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School Comes Under Fire For What They Banned Students From Bringing

A school responded to controversy between students with a ban, and that ban has created an even bigger controversy of its own.

A high school in central Indiana has banned the displaying and wearing of the Confederate flag at school after two dozen students caused a “substantial disruption” when they displayed Confederate flags on the first few days of the new school year. The school in Madison County has since dealt with public outrage both within the school and from the general public at the controversial display.

When two dozen student donned Confederate flags on their first few days back at Lapel High School, Madison County, the local community was outraged. These particular students also chose to decorate their cars with the flag and have even driven to school in an intimidating convoy formation. The remaining students were highly offended by the display and began wearing banned ‘Black Lives Matter’ shirts in retaliation.

Mr. Bobby Fields, the superintendent of the school district, stated that the Confederate flag emblem and everything it represents was entirely banned from display in order to thwart disruptions to “the integrity and sanctity of the teaching and learning process.”

The students donning the Confederate flags have defended their actions, claiming that the display of flags was to commemorate the Second Battle of Bull Run. Each student who chose to wear the flag was required to undergo interviewing with the principal of Lapel High, Chad Kemerly, where he questioned their intentions:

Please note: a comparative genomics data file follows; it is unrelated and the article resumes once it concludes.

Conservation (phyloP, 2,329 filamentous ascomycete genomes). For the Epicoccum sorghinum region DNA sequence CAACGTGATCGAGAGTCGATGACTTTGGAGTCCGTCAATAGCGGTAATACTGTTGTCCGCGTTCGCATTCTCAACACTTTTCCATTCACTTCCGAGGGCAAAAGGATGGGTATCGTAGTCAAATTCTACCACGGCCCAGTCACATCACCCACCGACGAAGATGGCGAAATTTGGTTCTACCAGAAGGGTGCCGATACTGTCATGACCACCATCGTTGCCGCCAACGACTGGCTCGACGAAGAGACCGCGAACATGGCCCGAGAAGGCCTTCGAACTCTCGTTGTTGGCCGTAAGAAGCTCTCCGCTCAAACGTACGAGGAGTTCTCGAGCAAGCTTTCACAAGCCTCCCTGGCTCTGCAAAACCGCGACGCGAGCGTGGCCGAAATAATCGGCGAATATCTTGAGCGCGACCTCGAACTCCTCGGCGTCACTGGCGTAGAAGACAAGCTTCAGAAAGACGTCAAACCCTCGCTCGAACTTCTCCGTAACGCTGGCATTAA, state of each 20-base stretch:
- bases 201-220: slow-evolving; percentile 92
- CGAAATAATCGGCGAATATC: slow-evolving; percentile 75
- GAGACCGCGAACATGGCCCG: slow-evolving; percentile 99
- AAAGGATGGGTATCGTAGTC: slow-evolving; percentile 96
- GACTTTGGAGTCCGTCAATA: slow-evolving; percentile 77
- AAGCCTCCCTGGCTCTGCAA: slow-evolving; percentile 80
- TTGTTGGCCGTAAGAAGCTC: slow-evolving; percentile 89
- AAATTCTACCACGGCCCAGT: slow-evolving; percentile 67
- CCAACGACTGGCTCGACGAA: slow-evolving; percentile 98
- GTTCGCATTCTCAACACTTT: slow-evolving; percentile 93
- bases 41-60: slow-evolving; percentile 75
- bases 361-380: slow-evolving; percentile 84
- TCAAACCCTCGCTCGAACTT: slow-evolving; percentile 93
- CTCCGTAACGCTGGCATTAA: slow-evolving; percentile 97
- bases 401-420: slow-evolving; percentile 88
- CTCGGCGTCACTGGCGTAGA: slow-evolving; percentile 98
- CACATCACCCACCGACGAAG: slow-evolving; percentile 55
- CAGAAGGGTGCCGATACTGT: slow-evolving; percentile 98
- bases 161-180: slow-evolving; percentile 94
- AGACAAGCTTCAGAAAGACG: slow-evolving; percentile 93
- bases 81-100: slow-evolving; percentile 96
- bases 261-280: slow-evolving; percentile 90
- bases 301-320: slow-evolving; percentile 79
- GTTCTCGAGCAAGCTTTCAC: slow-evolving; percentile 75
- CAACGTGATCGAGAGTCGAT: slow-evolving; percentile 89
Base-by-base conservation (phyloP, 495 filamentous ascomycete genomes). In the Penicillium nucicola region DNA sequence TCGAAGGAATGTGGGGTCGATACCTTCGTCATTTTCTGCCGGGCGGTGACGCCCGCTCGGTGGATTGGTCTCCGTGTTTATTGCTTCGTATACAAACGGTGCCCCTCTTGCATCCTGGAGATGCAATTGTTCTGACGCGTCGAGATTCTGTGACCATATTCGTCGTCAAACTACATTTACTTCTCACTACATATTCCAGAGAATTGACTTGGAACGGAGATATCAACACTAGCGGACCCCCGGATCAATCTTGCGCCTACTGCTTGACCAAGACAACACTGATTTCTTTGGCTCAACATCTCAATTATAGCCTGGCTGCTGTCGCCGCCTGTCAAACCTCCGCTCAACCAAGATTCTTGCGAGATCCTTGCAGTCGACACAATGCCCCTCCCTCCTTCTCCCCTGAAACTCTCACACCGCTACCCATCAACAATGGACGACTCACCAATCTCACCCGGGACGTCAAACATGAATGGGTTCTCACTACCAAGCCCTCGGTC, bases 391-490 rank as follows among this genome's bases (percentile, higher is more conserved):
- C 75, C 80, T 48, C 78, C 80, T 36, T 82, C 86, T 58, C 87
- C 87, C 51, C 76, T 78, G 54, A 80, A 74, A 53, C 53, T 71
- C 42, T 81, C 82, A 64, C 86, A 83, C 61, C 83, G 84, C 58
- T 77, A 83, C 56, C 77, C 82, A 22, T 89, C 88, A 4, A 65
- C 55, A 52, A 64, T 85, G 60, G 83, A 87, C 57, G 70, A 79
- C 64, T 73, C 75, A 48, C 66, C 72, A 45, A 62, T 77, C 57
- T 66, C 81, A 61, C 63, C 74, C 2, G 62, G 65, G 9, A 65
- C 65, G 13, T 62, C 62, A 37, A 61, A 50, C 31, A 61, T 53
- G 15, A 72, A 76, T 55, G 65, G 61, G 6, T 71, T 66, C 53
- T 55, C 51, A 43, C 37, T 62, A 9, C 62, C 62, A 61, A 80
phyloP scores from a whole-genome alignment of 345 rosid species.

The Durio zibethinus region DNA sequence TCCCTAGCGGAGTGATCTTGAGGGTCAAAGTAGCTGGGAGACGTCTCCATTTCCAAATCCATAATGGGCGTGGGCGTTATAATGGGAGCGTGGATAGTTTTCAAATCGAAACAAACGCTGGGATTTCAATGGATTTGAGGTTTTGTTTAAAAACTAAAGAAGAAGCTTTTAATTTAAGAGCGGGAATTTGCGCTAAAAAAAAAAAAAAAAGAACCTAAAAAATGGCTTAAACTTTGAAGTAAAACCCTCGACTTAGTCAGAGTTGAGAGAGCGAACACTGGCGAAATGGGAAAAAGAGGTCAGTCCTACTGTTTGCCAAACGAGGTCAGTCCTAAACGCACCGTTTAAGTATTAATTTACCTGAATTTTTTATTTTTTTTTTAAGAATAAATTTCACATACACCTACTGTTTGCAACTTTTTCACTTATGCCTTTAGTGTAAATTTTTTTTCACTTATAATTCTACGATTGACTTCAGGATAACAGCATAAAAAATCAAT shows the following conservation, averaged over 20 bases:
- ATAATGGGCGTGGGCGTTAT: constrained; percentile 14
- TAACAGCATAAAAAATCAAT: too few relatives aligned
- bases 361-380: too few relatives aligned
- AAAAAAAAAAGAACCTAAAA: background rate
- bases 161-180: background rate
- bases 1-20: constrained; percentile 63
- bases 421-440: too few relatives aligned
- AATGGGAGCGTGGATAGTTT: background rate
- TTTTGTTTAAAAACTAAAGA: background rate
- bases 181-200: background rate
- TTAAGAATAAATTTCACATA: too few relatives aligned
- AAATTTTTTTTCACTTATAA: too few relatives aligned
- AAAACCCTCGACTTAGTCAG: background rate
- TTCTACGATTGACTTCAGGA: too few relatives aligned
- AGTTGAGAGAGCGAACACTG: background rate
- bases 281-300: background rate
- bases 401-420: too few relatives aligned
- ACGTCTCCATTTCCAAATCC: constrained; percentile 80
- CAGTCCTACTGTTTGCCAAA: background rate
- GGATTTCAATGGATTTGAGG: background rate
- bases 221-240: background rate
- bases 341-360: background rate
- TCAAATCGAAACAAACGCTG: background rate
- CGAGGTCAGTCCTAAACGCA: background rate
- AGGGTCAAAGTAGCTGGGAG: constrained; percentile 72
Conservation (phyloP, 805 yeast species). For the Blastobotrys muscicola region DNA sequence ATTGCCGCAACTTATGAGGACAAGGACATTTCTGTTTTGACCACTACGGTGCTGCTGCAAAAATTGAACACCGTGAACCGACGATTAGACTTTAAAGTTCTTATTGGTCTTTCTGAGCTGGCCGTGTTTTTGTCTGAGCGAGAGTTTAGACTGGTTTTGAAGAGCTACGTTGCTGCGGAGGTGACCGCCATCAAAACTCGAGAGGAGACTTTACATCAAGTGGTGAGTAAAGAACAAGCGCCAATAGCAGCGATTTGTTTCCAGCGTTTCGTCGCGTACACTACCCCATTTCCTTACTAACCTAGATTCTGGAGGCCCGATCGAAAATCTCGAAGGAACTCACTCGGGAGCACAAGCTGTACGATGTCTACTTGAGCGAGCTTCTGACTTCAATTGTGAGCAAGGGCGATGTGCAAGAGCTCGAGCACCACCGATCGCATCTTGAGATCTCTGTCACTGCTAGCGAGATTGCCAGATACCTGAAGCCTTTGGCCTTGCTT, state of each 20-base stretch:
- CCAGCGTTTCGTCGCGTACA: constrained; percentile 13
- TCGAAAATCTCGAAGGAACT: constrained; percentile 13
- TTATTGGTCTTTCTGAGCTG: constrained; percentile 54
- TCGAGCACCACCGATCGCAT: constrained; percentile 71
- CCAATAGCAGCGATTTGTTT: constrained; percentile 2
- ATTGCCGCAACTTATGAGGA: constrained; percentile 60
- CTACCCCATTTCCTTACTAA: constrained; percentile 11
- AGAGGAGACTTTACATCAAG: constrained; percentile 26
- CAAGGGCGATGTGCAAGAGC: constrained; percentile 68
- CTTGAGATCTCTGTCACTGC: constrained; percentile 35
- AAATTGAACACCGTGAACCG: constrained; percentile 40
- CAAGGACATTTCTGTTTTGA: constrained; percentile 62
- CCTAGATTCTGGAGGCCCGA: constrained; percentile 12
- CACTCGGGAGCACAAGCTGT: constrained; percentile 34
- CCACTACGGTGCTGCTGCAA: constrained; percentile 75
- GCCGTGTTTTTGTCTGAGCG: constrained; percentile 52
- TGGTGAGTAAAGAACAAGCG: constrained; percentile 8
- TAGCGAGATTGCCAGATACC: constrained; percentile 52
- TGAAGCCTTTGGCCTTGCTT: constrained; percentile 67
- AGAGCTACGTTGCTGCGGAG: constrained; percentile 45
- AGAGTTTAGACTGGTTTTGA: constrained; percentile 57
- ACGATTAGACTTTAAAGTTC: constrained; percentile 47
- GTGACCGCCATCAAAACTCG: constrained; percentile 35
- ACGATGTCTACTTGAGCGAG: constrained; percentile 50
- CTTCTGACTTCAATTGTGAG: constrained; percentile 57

“We talked about the Southern heritage, and that for many people, that flag stands for racism. We emphasized they need to know what the message [is] they’re sending.”

Peyton Bannon, a senior pupil at the high school, emphasized that the intent of the flags was not racism, stating, “I’m for what they believe in. I’m for the South. They seceded from the North for tax payer reasons and they just didn’t want to be pushed around anymore, so they left.” Mr. Bannon went on to express his disappointment in his community, confessing that he “do[es] feel bad for them for letting myself portray it like that,” and that he “was very disappointed in [his] community because it wasn’t an act of racism - it as an act of honor.”

Another student, Elliotte Burton, intended on protesting the Confederate flag group by donning a ‘Black Lives Matter’ t-shirt. “They would just take them down, but now that the situation has been brought up that kids were going to do the Black Lives Matter shirts, they'll literally ride around the school with them flying. Then they'll leave the parking lot and drive around this whole town with them,” yelled the passionate student.

With more than 75 complaints received by the school over the matter, Mr. Fields realized that action had to be taken. Mr. Fields has emphasized the right for students to express themselves under their First Amendment rights; however, the use of the First Amendment rights “should not be used to disrupt the learning process of other students or to inflame, insult, bully or intimidate other students.”

Source: Fox News
Photo: YouTube

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